“I prefer the pic before. I like being 155 pounds”: Iggy Azalea is the latest star to expose extreme photoshopping

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Amy Lewis

Iggy Azalea has hit back at seemingly slimmed down magazine images of herself, telling fans on Twitter; “I much prefer the picture before they Photoshopped my thighs and hips to seem skinnier.”

The rapper opened up the discussion online, after one fan declared Azalea's recent Schön! magazine spread to be her 'best shoot by far’.

Noting that she loved posing for the pictures and enjoyed the shoot experience, Azalea then explained that she had 'no clue' as to why the images were altered.

The Australian star also added that she prefers the original images which present a truer depiction of her body, telling one Twitter follower: “I’m very happy with my body the size it is and prefer it that way.”

Wary of creating a media storm however, the rapper was quick to add that she didn’t want to offend the team at Schön!. 

“I don’t want to be rude to them. Everyone was really nice. I just… like being 155 pounds,” she quipped. Before, responding to another tweet with:

“I don't really want to make something of me bashing a magazine or making trouble. I showed you guys what was up and that’s it.”

Azalea’s before and after shoot reveal follows Lena Dunham’s ban on any magazine altering images of her body.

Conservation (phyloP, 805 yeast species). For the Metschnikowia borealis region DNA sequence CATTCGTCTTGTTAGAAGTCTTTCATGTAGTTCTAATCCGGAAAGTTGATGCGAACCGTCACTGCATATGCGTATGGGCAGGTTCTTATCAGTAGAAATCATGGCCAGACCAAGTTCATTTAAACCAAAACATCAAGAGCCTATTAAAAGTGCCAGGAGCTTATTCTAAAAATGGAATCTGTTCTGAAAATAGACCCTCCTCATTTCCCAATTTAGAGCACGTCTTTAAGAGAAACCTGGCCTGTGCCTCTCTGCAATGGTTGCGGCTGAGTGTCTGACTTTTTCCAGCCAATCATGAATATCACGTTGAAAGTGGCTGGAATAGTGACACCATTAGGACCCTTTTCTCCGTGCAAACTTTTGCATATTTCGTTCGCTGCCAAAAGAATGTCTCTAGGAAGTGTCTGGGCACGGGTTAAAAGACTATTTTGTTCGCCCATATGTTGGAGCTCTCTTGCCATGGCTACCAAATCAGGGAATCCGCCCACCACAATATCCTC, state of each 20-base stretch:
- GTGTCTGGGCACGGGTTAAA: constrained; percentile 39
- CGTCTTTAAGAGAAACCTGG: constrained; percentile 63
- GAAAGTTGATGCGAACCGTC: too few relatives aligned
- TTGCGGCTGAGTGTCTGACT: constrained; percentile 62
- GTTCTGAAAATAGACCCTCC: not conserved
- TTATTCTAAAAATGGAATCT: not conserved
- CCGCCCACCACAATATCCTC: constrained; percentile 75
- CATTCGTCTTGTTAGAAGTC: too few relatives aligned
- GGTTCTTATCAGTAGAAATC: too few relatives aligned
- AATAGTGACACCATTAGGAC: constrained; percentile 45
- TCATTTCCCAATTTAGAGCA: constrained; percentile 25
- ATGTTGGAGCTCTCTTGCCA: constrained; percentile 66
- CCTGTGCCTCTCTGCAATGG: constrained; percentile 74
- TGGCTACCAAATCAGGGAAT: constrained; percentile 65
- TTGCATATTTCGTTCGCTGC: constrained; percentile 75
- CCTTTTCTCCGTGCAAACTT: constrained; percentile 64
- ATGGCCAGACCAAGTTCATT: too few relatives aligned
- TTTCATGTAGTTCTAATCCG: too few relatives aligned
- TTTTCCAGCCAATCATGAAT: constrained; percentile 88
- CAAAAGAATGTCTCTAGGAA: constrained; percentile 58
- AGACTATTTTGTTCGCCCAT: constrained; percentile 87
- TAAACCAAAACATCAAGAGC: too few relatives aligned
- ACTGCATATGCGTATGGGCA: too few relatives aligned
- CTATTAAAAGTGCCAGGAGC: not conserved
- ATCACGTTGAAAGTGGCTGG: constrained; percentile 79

Discussing the issue of Photoshopping in the media, and the way it can fuel unrealistic beauty and body image ideals, the Girls star wrote in her Lenny newsletter:

“Something snapped when I saw that Spanish cover. Maybe it was the feeling of barely recognising myself and then being told it was 100% me but knowing it probably wasn’t and studying the picture closely for clues.

“Maybe it was realising that was an image I had at some point seen, approved, and most likely loved. Maybe it was the fact that I no longer understand what my own thighs look like. But I knew that I was done.

“[I'm] done with allowing images that retouch and reconfigure my face and body to be released into the world. If that means no more fashion-magazine covers, so be it.”

Dunham and Azalea aren’t alone in their battle against the airbrush however; Kate Winslet famously added a ‘no retouching’ clause to her contract with L’Oreal last year, explaining in an interview with E! Online:

“It’s a hope that other people might follow suit but it does feel important to me because I do think we have a responsibility to the younger generation of women.

“I think they do look to magazines, I think they do look to women who have been successful in their chosen careers and they want people to look up to.

“I would always want to be telling the truth about who I am to that generation because they’ve got to have strong leaders. We’re all responsible for raising strong young women, so these are things that are important to me.”

Former Disney star Zendaya has also named and shamed publications for altering her image, revealing the extent of retouching on one shoot for US magazine Modeliste.

Writing on Instagram, she explains: “Had a new shoot come out today and was shocked when I found my 19 year old hips and torso quite manipulated. These are the things that make women self conscious, that create the unrealistic ideals of beauty that we have.

“Anyone who knows who I am knows I stand for honest and pure self love. So I took it upon myself to release the real pic (right side) and I love it.”

A post shared by Zendaya (@zendaya) on

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Amy Lewis

Amy Lewis is a freelance writer and editor, a lover of strong tea, equally strong eyebrows, a collector of facial oils and a cat meme enthusiast. She covers everything from beauty and fashion to feminism and travel.

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